We don't do Santa in our house. As in, the girls don't get a gift on Christmas morning that magically appeared under the tree from a fat man in a red suit that somehow got into our house even though we don't have a chimney.
I know there are a lot of you out there who do the whole Santa thing, and I don't judge you for it. But I certainly feel like I have been judged when not only have I said that we don't 'do' the Santa thing, but after I have also said that we have come right out and told our kids that Santa isn't real. (and don't worry -- they are under strict instructions to keep this information to themselves)
Yes, we said it (and people have made me feel like an awful mother for doing it). Last year was when we told Joelle the truth, and it didn't seem to phase her all that much since she hadn't really had a lot of exposure to him yet (and the exposure that she did have of him was frightening for her).
This year, however, she insists that he is in fact real. No matter what we try to tell her -- she argues against us and is adament that there really is a Santa Claus. She even wants to leave out milk & cookies for the man.
And that's fine.
I know Santa is e-v-e-r-y-w-h-e-r-e and you just can't escape him this time of year. And that's not our intent. We talk about Santa and the girls even got their pictures with Santa this year (first time they got near enough for any sort of picture) at a Christmas party. We encourage their imagination in this regard...but that's as far as we take it. Imagination.
We are not going to present them with a special gift and make them think that Santa was actually sneaking around our house in the middle of the night. But if they want to have some fun and leave out milk & cookies and imagine that Santa was really there, that's fine. Les will enjoy the bedtime snack and we will all wake up in the morning and have a wonderful time together opening presents that we bought for each other as we celebrate the birth of Jesus. The girls will know that all of their gifts came from us, and next year we'll do it all over again.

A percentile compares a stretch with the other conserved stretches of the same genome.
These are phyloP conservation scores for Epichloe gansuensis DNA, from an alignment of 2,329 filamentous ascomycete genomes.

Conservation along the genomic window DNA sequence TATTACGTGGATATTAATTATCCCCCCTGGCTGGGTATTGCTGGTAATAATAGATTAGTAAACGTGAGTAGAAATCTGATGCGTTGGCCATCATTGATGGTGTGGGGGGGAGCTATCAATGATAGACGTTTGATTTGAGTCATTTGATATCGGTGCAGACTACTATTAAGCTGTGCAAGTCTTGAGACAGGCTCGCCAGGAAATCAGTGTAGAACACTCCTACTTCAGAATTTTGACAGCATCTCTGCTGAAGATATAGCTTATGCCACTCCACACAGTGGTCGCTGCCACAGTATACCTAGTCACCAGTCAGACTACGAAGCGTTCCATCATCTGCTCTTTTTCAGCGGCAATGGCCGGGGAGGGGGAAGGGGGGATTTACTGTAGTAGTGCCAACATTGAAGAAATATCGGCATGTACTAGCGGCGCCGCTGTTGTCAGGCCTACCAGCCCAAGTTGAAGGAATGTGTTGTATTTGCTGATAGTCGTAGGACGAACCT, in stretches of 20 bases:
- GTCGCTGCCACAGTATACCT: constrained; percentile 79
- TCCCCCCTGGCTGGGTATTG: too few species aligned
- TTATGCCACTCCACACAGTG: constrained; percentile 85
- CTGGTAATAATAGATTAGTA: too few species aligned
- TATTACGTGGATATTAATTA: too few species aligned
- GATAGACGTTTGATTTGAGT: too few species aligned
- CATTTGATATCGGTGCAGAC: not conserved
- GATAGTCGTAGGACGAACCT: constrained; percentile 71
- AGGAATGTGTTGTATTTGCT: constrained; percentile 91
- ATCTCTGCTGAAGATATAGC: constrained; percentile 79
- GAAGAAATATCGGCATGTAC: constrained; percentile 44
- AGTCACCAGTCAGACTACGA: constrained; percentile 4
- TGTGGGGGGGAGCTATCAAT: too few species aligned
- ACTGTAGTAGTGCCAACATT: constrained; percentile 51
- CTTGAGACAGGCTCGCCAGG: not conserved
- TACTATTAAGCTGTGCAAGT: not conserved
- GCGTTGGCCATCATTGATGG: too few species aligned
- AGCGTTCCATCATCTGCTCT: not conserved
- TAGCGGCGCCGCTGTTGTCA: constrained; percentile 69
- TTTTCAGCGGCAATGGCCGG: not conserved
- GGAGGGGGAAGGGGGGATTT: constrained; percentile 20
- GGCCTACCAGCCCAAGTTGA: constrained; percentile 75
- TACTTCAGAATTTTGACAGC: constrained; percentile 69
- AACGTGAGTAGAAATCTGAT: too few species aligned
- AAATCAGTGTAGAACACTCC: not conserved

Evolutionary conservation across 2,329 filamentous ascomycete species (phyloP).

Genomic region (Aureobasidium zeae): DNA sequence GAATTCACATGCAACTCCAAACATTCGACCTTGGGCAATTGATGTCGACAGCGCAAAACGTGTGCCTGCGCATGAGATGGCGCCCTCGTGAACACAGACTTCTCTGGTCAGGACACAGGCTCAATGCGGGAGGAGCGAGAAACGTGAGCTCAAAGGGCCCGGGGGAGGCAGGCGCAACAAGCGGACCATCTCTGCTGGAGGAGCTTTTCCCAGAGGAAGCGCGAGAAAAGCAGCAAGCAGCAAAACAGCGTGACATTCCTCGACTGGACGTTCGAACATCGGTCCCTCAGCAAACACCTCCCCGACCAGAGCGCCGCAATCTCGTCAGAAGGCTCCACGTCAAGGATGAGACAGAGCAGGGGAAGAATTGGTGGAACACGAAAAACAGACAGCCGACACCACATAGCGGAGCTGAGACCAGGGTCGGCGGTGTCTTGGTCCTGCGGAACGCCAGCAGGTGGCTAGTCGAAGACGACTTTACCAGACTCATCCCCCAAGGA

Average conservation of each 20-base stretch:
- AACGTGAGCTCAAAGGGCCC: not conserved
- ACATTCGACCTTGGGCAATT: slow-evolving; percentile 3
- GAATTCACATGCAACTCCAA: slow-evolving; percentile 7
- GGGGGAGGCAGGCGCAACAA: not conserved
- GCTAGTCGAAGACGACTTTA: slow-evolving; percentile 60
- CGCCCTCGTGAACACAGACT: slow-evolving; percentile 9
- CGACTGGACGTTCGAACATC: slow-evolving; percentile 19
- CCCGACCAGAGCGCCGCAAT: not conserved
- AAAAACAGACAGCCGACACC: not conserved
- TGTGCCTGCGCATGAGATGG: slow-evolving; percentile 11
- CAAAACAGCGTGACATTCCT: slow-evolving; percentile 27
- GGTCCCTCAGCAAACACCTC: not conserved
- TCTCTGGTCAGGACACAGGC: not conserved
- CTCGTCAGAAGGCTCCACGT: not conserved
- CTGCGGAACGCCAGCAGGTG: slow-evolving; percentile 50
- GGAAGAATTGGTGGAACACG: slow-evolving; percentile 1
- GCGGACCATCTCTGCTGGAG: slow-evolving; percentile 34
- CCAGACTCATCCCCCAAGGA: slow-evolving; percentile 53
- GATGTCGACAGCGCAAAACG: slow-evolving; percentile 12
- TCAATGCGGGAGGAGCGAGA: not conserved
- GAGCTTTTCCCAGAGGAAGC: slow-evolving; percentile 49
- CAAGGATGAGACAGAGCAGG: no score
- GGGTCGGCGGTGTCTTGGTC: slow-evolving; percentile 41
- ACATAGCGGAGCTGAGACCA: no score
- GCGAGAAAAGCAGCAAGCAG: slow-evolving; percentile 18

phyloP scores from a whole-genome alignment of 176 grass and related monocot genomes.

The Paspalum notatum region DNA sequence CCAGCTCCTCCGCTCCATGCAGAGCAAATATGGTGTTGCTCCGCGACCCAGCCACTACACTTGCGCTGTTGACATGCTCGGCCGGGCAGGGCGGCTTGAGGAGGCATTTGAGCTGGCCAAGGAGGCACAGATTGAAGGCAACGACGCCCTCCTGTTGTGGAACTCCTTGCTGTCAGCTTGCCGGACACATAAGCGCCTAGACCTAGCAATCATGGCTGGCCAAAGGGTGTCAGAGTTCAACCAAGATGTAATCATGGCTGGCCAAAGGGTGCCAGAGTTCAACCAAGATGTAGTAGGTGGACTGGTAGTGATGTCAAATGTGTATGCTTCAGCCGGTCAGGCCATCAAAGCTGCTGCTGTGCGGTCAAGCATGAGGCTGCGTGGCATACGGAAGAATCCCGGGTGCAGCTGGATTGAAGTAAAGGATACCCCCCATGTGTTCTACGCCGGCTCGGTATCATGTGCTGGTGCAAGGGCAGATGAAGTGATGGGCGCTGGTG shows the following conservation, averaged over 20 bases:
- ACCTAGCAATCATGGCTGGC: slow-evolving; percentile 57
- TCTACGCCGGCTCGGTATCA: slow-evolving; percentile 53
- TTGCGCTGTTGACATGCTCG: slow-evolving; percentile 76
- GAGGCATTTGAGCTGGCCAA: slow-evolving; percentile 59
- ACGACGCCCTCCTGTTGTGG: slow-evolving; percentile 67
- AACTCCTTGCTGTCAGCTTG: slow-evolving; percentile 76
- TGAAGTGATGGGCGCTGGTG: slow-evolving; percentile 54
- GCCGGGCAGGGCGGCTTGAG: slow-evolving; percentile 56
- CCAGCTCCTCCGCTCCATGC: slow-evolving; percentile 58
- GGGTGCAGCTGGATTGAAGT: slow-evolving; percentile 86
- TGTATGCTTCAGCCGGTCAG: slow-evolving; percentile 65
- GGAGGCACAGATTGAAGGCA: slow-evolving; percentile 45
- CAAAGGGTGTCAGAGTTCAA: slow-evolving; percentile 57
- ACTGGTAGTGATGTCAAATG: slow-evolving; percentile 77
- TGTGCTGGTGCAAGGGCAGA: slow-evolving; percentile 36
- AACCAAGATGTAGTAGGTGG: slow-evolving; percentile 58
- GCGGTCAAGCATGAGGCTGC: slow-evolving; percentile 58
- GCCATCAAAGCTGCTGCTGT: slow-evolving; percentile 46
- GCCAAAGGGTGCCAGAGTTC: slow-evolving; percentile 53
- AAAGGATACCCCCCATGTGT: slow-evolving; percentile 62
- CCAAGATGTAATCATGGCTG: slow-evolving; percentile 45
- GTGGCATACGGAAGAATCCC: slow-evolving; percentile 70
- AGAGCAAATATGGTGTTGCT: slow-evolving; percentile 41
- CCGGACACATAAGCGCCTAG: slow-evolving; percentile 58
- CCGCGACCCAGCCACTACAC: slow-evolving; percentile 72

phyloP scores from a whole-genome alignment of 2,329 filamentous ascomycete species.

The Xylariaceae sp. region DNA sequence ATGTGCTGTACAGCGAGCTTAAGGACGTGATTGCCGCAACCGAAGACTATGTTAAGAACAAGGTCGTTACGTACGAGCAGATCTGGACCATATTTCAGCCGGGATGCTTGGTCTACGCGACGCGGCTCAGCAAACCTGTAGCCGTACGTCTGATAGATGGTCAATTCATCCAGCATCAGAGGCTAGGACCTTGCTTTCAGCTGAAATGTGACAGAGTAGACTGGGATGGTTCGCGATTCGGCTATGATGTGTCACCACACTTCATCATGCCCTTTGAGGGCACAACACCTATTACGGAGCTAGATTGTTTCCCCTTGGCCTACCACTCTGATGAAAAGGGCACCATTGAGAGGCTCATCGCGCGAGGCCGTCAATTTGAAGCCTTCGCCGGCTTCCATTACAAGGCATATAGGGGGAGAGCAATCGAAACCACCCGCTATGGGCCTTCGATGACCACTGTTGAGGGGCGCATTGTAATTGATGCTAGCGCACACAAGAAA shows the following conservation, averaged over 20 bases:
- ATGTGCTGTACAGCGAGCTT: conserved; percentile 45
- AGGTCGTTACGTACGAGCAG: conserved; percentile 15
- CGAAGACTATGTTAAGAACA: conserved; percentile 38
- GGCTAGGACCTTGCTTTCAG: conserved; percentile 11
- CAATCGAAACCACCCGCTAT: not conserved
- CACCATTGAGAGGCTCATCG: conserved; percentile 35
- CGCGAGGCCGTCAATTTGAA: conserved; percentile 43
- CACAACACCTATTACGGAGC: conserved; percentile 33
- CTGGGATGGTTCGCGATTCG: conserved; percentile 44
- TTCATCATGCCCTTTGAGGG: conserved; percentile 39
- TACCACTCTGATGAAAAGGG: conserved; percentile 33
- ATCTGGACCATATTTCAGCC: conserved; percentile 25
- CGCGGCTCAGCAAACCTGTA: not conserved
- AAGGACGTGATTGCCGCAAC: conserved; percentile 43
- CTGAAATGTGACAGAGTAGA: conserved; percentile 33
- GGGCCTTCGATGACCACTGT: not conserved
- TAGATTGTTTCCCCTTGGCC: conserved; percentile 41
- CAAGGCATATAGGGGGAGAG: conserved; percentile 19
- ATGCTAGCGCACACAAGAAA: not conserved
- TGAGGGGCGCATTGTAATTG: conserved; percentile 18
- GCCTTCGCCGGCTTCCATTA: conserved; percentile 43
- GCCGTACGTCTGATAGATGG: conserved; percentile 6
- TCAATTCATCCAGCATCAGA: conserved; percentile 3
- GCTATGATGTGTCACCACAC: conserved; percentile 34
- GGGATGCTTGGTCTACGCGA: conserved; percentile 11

I know there are a lot of arguments for the Santa thing, and that's all well and good. But it's also well and good to not do the Santa thing. There is no right or wrong here, as far as I'm concerned. But we have simply chosen to not participate in the whole Santa-Is-Real escapade.
But after getting some of the reactions that I have gotten lately, I started to doubt our decision. Are we doing the right thing? Will our kids be missing out? Should we just let them believe in it all until they grow out of it?
But the more I thought about it, the more I felt confident that we had made the right decision -- for us.
Neither Les or I grew up with the belief in Santa Claus, and I certainly never felt like I had missed out on anything. Besides, I have noticed lately just how much focus is put on the whole Santa thing. Anytime somebody talks to my kids about Christmas, the first thing that is asked of them are things like:
"What did you ask Santa for for Christmas?"
"Have you been a good girl for Santa Claus?
"What is Santa going to bring you?"
It seems that the main focus around the Christmas season is the big man in the red suit. Sure, kids can have fun with it and use their imagination...but I believe with my whole heart that Jesus' birthday should be front and center. And yes, I know there can be a balance, and like I said -- that's fine if it works for you.
But as for me and my house -- Santa is just pretend.
I'll respect your decision and I ask that you respect mine in return.